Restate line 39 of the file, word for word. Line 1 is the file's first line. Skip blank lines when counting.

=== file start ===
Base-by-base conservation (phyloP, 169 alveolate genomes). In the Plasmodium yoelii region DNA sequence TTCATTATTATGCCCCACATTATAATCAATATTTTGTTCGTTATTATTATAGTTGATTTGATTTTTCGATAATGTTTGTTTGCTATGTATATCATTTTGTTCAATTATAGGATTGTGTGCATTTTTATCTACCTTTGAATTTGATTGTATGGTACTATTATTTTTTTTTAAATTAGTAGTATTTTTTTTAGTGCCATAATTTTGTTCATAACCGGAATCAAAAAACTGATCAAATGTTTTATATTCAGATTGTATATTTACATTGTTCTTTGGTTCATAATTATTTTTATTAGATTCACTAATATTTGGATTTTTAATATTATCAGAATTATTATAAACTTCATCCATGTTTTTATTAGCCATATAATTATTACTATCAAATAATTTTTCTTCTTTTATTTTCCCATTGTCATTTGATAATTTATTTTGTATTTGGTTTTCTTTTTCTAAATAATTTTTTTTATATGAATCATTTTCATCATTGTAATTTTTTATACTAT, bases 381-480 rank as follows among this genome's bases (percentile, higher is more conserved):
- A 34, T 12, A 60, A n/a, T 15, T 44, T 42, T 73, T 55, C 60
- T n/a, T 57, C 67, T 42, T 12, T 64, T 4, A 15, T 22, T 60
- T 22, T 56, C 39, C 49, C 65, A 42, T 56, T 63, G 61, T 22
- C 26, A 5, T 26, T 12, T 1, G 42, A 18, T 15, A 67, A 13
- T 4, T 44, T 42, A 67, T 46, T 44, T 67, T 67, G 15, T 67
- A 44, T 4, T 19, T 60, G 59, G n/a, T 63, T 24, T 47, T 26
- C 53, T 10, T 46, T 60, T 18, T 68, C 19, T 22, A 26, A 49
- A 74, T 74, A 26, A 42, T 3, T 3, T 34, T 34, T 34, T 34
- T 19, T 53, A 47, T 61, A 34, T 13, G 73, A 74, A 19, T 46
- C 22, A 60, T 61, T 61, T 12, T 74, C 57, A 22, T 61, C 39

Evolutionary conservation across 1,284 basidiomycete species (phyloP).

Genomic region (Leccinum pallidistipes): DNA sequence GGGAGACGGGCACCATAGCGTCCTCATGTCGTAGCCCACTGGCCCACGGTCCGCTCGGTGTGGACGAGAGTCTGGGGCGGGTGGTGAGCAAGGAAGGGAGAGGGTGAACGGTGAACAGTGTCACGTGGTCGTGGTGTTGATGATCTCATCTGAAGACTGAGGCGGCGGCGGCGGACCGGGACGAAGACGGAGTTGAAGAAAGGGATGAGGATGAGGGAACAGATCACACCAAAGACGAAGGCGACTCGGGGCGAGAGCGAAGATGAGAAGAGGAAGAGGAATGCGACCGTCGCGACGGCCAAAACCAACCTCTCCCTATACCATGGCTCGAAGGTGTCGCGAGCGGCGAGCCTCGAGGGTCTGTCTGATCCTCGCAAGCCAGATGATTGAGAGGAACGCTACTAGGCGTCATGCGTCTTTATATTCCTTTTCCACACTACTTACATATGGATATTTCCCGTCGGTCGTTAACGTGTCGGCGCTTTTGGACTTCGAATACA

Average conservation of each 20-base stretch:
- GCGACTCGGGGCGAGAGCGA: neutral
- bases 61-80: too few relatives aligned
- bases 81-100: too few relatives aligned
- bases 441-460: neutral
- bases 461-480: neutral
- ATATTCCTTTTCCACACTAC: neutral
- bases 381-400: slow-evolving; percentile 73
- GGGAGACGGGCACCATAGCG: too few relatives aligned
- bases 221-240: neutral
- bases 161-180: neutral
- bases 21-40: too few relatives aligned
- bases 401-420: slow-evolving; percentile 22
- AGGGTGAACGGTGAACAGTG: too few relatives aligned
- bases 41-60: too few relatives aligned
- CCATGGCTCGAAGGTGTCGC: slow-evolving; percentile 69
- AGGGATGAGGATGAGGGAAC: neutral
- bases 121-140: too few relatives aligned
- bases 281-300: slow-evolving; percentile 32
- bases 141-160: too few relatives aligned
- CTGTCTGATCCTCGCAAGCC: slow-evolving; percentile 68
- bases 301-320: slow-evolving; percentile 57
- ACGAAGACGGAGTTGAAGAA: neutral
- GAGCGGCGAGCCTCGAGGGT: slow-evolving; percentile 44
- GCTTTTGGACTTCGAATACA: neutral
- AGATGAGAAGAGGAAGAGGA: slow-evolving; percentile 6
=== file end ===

- AGATGAGAAGAGGAAGAGGA: slow-evolving; percentile 6